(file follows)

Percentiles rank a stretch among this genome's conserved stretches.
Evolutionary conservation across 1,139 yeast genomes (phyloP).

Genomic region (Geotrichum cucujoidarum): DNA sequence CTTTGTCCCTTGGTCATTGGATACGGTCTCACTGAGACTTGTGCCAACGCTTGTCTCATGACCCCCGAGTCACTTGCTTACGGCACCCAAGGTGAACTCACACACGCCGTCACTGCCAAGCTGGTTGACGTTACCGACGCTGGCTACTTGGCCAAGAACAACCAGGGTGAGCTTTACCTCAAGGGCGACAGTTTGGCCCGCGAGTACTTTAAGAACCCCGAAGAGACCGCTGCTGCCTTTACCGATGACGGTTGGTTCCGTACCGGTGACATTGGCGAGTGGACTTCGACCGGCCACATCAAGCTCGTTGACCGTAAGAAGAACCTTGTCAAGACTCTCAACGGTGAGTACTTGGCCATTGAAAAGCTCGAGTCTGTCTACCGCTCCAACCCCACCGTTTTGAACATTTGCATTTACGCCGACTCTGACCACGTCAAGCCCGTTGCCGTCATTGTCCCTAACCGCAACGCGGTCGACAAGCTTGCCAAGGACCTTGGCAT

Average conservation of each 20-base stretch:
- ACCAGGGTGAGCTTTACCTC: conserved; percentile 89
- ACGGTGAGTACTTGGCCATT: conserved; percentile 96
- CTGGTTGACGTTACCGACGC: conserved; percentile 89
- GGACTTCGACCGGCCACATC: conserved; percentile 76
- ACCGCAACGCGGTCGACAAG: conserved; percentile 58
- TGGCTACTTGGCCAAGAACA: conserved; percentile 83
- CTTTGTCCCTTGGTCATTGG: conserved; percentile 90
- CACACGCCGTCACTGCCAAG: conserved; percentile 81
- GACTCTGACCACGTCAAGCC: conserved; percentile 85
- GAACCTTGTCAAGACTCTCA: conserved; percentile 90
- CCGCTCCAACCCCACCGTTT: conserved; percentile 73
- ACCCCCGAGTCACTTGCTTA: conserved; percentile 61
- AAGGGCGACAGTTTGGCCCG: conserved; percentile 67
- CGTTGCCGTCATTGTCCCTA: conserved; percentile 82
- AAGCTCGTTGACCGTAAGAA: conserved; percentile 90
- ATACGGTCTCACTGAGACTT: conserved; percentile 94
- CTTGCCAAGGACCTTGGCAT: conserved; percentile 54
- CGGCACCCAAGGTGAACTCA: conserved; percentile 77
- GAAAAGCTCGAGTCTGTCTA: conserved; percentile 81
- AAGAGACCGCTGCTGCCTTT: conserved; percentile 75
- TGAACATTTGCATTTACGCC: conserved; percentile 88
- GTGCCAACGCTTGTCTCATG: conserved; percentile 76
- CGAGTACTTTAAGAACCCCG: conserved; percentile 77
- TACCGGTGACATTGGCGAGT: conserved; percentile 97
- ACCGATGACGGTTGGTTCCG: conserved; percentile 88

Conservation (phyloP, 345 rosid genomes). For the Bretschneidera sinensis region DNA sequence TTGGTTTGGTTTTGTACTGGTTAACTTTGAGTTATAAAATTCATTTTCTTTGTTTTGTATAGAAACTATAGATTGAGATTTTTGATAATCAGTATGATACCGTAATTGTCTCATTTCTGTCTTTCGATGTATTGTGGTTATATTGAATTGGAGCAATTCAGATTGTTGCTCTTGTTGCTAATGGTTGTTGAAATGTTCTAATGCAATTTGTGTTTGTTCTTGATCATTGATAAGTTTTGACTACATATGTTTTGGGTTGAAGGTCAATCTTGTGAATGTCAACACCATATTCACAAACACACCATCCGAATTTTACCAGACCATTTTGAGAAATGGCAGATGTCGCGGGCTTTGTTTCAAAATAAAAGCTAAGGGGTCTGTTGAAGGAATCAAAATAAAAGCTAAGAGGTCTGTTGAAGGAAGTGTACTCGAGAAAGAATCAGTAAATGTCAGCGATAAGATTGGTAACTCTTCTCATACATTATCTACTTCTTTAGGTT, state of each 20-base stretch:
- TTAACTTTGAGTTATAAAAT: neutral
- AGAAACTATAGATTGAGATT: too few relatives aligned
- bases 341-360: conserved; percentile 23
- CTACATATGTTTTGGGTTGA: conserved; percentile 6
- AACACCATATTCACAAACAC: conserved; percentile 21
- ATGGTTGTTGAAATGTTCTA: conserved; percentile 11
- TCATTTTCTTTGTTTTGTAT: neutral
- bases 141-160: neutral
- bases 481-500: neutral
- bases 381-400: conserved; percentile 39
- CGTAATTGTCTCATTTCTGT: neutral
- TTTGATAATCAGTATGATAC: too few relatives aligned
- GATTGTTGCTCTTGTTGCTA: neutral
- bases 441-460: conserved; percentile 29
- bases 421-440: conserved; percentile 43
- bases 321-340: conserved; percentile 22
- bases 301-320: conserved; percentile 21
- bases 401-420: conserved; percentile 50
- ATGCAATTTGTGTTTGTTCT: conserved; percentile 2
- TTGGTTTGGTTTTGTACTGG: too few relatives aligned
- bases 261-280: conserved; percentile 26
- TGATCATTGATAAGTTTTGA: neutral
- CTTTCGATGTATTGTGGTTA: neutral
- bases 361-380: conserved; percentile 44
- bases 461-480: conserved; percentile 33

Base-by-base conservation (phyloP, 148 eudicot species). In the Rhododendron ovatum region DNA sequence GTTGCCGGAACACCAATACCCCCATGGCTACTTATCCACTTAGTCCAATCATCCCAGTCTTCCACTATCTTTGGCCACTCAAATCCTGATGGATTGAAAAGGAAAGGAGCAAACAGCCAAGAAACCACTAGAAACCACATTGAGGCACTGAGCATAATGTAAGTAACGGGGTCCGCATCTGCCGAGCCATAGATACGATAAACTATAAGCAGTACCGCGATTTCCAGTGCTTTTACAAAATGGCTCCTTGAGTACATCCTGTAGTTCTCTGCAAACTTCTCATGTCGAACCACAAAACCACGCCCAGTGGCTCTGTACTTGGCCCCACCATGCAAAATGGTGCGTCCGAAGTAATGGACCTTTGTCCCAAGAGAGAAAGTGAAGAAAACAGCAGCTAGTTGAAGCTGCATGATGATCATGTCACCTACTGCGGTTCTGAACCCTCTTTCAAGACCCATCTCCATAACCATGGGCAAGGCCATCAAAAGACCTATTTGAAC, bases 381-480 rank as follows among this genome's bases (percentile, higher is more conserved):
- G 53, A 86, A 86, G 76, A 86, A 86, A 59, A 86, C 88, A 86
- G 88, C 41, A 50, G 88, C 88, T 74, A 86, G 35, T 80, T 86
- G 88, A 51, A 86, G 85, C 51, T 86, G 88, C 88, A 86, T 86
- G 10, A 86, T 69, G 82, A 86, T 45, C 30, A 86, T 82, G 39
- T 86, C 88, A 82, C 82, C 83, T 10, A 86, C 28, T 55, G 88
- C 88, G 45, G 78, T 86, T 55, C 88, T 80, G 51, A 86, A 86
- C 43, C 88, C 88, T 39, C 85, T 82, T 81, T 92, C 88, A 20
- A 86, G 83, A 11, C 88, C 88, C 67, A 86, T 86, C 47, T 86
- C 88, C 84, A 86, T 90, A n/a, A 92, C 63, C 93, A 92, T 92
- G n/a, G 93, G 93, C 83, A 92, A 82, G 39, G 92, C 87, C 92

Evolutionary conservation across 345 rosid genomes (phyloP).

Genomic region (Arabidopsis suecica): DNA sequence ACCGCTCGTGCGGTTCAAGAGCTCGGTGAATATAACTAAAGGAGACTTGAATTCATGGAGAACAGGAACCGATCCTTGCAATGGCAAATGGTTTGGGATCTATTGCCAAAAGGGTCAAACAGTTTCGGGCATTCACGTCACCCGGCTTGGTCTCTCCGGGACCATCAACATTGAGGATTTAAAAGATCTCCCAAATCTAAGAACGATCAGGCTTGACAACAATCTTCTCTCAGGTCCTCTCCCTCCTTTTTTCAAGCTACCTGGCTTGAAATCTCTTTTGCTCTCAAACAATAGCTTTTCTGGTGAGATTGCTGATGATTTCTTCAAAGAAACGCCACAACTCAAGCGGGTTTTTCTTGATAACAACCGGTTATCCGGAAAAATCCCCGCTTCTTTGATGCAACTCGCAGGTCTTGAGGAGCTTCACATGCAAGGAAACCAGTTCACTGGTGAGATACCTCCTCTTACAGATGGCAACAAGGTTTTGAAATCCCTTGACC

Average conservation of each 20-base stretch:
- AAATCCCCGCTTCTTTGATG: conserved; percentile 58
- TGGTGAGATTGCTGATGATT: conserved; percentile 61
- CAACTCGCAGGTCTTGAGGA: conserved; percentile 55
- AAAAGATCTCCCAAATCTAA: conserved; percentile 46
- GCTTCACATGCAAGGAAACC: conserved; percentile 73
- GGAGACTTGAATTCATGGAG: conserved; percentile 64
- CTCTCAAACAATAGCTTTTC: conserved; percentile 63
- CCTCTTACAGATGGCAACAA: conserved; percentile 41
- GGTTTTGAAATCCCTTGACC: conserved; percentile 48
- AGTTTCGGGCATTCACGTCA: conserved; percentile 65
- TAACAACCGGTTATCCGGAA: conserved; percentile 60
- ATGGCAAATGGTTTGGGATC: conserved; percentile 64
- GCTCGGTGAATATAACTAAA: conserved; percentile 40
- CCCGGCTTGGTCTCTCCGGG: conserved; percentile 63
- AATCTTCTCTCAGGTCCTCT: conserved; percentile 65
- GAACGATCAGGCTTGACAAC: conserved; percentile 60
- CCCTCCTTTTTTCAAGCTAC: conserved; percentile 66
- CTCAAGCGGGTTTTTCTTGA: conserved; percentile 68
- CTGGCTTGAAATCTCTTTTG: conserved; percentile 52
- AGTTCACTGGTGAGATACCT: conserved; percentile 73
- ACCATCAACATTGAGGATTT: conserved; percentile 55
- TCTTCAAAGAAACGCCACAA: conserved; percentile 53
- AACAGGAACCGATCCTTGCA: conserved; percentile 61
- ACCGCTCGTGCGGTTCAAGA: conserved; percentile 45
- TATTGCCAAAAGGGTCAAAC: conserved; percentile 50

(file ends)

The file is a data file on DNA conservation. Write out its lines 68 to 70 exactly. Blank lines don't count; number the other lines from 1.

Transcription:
Genomic region (Arabidopsis suecica): DNA sequence ACCGCTCGTGCGGTTCAAGAGCTCGGTGAATATAACTAAAGGAGACTTGAATTCATGGAGAACAGGAACCGATCCTTGCAATGGCAAATGGTTTGGGATCTATTGCCAAAAGGGTCAAACAGTTTCGGGCATTCACGTCACCCGGCTTGGTCTCTCCGGGACCATCAACATTGAGGATTTAAAAGATCTCCCAAATCTAAGAACGATCAGGCTTGACAACAATCTTCTCTCAGGTCCTCTCCCTCCTTTTTTCAAGCTACCTGGCTTGAAATCTCTTTTGCTCTCAAACAATAGCTTTTCTGGTGAGATTGCTGATGATTTCTTCAAAGAAACGCCACAACTCAAGCGGGTTTTTCTTGATAACAACCGGTTATCCGGAAAAATCCCCGCTTCTTTGATGCAACTCGCAGGTCTTGAGGAGCTTCACATGCAAGGAAACCAGTTCACTGGTGAGATACCTCCTCTTACAGATGGCAACAAGGTTTTGAAATCCCTTGACC

Average conservation of each 20-base stretch:
- AAATCCCCGCTTCTTTGATG: conserved; percentile 58